# Representations of Self Adjoint operators

Consider this question asked in my mid term exam:

Let H be a Hilbert space. Show that if $$T\in L(H)$$ is self-adjoint, then T can be written uniquely in the form T=B-A , where A and B are +ve and $$AB=BA=0.$$

Attempt: I am not sure which result to use to prove that T can be written uniquely in the form of T=B-A.

To prove uniqueness , I let that T can be written as both B- A and B'- A' where A and B are positive in the hope of proving that B=B' and A=A' but I got struck on this as well.

Thanks!

• This is easy when $T$ is a diagonal matrix. This solves the case $H = \mathbb{R}^n$, due to the spectral theorem. In infinite dimensions there is also a spectral theorem. Commented Oct 30, 2022 at 21:57
• What things have you learned about square roots and positive operators. Commented Oct 30, 2022 at 23:05
• @Mason Unfortunately, spectral theorem is not covered in my notes.
– user775699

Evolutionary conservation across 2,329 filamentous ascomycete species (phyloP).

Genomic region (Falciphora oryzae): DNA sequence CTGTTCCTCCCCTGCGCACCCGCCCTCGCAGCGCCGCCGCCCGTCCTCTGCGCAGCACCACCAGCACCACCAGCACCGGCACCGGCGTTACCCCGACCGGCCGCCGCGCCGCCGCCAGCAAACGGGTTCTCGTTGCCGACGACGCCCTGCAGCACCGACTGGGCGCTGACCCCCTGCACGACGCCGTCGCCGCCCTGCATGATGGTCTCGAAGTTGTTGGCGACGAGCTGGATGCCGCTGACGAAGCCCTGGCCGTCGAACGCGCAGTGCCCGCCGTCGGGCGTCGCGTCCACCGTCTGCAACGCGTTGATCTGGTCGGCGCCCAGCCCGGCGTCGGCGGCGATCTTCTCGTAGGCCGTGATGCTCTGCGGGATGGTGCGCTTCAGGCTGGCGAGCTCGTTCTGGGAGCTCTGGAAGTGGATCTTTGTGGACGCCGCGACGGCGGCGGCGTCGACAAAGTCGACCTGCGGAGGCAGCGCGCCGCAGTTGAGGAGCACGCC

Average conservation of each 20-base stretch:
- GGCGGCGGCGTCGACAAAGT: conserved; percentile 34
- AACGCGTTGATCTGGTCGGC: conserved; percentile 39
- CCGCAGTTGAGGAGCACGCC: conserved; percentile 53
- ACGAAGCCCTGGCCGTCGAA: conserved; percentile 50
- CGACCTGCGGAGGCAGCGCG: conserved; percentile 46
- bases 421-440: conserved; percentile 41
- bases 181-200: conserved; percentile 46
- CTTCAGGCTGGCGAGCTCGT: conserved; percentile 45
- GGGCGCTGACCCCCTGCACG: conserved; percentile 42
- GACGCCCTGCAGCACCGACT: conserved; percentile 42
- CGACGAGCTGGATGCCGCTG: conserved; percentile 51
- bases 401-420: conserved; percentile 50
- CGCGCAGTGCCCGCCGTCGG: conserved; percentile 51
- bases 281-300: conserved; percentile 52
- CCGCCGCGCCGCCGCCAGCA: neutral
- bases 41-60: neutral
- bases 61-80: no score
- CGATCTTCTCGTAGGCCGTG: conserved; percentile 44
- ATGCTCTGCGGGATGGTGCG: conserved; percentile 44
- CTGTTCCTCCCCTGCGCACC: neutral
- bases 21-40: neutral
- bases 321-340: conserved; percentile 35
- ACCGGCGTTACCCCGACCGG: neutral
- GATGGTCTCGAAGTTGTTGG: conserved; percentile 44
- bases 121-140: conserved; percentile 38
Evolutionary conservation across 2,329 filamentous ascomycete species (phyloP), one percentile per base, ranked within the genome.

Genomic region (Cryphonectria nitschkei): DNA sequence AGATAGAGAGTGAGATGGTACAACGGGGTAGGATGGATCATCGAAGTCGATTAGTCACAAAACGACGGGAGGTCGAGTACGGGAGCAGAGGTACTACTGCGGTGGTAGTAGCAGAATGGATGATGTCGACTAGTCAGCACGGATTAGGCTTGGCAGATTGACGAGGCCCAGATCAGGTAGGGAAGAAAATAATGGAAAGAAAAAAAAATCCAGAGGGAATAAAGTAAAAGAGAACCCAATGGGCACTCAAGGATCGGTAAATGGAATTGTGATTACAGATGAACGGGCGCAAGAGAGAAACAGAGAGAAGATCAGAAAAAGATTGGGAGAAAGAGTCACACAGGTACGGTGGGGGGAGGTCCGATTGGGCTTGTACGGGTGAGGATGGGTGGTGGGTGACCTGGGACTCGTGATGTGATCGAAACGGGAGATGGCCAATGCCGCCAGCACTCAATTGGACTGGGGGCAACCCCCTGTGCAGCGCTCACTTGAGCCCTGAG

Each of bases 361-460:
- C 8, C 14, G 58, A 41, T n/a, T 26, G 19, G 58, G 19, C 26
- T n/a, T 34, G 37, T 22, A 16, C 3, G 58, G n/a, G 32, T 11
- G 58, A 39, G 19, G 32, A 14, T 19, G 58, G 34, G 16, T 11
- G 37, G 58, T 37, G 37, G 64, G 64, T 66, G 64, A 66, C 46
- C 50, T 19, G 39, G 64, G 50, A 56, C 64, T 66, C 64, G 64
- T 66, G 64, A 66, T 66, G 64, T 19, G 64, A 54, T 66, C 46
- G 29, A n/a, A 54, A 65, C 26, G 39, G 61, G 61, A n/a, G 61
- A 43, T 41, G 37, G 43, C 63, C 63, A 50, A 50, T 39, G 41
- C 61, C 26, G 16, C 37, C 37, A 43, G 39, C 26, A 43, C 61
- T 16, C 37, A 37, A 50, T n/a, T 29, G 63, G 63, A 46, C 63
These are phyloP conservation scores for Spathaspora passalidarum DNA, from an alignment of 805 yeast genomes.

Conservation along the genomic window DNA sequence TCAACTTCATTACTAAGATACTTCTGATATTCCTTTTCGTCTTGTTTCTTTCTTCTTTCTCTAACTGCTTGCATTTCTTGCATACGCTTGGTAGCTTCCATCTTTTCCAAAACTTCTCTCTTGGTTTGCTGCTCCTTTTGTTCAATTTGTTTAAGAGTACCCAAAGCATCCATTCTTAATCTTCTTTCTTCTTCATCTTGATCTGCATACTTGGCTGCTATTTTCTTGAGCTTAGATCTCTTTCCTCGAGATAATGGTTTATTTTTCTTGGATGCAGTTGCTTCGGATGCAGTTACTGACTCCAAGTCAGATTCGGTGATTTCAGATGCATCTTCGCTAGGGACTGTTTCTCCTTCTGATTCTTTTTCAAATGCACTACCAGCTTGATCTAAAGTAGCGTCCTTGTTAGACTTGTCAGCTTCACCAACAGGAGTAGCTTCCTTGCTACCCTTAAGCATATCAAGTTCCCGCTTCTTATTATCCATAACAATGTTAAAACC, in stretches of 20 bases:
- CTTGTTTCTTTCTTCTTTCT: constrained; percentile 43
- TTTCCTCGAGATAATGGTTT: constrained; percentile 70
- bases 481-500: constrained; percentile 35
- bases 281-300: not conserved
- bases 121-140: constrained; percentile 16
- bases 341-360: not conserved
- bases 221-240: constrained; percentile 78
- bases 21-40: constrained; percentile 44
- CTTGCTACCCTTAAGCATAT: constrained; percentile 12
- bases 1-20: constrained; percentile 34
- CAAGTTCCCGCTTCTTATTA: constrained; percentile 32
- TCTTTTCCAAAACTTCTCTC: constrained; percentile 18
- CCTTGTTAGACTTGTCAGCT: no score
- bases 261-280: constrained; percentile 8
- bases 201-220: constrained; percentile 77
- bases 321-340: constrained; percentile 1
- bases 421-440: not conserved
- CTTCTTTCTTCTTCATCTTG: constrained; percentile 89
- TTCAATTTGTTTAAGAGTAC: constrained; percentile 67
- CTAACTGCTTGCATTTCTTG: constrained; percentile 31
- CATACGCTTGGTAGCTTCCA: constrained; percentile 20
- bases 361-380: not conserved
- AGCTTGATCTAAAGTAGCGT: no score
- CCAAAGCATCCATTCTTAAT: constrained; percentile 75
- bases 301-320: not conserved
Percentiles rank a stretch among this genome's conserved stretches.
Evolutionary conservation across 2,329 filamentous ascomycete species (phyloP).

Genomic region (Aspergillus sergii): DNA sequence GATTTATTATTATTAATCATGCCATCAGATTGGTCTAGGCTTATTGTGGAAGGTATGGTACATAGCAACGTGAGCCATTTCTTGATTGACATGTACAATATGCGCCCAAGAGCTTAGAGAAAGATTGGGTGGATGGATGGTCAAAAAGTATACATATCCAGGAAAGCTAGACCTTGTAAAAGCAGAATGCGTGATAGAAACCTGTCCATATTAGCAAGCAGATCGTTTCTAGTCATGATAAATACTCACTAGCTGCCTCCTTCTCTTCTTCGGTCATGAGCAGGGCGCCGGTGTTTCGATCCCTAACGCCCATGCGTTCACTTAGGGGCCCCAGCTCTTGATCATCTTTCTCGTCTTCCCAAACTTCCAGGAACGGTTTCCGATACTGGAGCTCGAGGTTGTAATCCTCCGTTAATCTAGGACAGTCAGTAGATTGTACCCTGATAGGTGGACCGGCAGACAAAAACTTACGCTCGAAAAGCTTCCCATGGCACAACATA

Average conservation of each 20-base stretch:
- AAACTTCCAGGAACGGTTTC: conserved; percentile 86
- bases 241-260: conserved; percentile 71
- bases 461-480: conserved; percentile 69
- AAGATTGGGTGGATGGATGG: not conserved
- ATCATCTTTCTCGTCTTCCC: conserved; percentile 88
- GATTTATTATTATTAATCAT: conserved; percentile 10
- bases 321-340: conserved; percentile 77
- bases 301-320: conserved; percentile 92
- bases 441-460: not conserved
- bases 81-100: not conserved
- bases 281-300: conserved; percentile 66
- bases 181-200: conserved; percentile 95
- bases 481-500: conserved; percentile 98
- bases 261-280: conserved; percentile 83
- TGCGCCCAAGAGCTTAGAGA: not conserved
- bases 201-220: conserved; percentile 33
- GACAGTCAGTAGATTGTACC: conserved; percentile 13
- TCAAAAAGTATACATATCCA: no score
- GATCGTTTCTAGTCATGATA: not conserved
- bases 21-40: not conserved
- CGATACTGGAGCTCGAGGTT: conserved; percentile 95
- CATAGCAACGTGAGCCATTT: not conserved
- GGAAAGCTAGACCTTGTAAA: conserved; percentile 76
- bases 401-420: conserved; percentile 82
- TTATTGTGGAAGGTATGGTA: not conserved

Commented Oct 31, 2022 at 0:41

Concerning uniqueness no spectral theorem is needed. Assume $$AB=A'B'=0$$ and $$T=A-B=A'-B'\quad (*)$$ Then $$BA=B'A'=0$$ and $$T^2=(A+B)^2=(A'+B')^2$$ In view of the uniqueness (see this) we obtain $$A+B=A'+B'.$$ Now $$(*)$$ implies $$A=A'$$ and $$B=B'.$$
The existence requires the knowledge of the square root of a nonnegative operator (no spectral theory needed). Then we define $$|T|=(T^2)^{1/2}$$ and $$A={1\over 2}(T+|T|),\quad B={1\over 2}(|T|-T)$$
• Hi! Can you please tell how using the 1st two lines you wrote $BA= B' A'=0$?
• $0=(AB)^*=B^*A^*=BA.$ Commented Dec 13, 2022 at 0:07